Mahari Bei Rav (50): Reuven inherited a place in the Beis ha'Keneses from his father and sat there for 60 years. He died, and his [only] son Shimon wants to sit there. David objected, because he is older than Shimon, and it is improper for a younger man to sit in front of him. This is not a claim. There is a Mitzvah to honor elders, but not when there is monetary loss (Kidushin 32b). Even to honor parents, one need not spend his own money.
Rashbam (120a DH Shekulos): The Torah lists the daughters in different orders to teach that they were equal. There is no support for R. Ami.
Ritva (120a DH bi'Yeshiva): If the elder is not somewhat Chacham, even a Chacham Mamzer comes before an Am ha'Aretz Kohen Gadol (Horayos 13a)! If neither is outstanding, the Chacham has precedence even for Mesibah.
Tosfos (Yoma 13a DH Halachah): Why does the Gemara rule like R. Yosi about one who substituted for a Kohen Gadol? This will not be relevant until Mashi'ach! Actually, it affects a leader of the Tzibur who stepped down due to Ones. When the Ones passes, he returns to his position, and we honor also the one who substituted for him, like R. Elazar ben Azaryah, who substituted as Nasi in place of R. Gamliel.
Shulchan Aruch (YD 244:18): If a young outstanding Chacham is with a moderate Chacham who is very old, regarding sitting in judgment or Torah, we seat the bigger Chacham at the head, and he speaks first. At a drinking fest or wedding feast, we follow seniority and seat the oldest at the head. If the younger is an outstanding Chacham, and the elder is not so old, the Chacham always comes first.
Gra (21): In both cases, we taught that he must be outstanding. This implies that if only one of them is outstanding, he has precedence in every case.
Shulchan Aruch (ibid.): If the elder is exceedingly old, and the Chacham is not so outstanding, the elder always comes first, since he is somewhat Chacham. If neither is so Chacham or so old, the elder is first in every case.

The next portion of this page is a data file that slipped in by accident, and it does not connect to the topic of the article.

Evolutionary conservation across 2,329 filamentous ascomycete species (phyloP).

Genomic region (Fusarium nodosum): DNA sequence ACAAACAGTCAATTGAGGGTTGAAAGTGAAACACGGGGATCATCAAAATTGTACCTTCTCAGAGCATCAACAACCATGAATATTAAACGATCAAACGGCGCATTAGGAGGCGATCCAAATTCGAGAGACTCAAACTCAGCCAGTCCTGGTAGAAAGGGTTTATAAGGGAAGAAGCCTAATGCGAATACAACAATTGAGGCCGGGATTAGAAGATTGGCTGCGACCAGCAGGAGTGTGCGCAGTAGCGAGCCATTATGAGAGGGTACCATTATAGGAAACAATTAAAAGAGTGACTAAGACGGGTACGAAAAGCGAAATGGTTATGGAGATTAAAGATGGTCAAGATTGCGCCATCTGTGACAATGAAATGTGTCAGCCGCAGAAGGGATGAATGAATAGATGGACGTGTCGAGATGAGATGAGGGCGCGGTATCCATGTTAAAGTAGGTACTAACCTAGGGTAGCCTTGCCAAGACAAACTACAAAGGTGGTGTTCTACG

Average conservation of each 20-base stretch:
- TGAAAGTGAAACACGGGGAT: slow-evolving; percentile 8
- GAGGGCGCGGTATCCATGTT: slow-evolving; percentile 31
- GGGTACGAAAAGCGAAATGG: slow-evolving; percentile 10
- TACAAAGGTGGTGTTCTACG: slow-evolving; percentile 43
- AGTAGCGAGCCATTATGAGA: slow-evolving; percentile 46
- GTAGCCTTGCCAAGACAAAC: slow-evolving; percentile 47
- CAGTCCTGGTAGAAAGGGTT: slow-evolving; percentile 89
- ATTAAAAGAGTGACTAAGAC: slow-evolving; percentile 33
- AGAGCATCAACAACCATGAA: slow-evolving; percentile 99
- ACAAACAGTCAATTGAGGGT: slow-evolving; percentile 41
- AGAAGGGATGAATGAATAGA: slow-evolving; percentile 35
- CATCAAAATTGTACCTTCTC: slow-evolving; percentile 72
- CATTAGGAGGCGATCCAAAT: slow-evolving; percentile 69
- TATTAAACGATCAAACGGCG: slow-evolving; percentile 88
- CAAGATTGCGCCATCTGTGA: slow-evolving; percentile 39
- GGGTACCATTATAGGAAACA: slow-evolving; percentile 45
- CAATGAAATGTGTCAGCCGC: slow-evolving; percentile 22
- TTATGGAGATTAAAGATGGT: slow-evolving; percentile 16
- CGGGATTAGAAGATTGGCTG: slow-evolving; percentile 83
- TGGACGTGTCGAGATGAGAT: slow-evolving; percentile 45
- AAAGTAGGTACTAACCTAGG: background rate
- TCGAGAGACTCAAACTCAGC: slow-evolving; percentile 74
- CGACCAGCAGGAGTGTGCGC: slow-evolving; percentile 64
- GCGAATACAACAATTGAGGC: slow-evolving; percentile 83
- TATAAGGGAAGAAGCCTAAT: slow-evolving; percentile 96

Taz (10): Also here we must say that he is somewhat Chacham, like in the Reisha. This is all the more so! Why did he need to teach about when the elder is exceedingly old, and the Chacham is not exceedingly Chacham? If the elder always has precedence when neither is outstanding, all the more so when only the elder is outstanding! I answer that we must teach that even so, he must be somewhat Chacham (Maharshal). The Rashbam in Bava Basra regarding Tzelafchad's daughters connotes that we follow the elder even if he is not 70, because it does not shame the Chacham.
Gra (22): Do not say that when neither is outstanding, it is like when both are outstanding. If so, why does it say "he must be outstanding"? We should have taught this case (when neither is outstanding)!
Gilyon Maharsha: Tosfos (Yoma 13a and Zevachim 45a DH Hilchesa) says that if a leader or Rosh Yeshiva stepped down due to Ones, when the Ones passes, we honor also the substitute.
Note: Perhaps "also" connotes that we honor the first more, just like when R. Gamliel was reinstated, he led the academy three times as often as R. Elazar ben Azaryah did.
Omer ha'Shichchah (Bava Basra 126): Why did the Rambam omit this law? Perhaps he holds that since R. Yishmael taught that Tzelafchad's daughters were equal, this suggests that he argues with R. Ami. The Rashbam says that R. Yishmael does not support R. Ami.
Chikrei Lev (ibid., DH Ela d'Achti): How can we learn from Tzelafchad's daughters? They were litigants. It is not relevant to seat them according to Chachmah! Rather, the Torah changes the order in which it lists them to teach that we do not always follow age. Rather, sometimes we follow Chachmah. The Torah authorized Chachamim to decide when to follow each, like the Ran (Yoma 1a) says about Inuy (affliction) of Yom Kipur.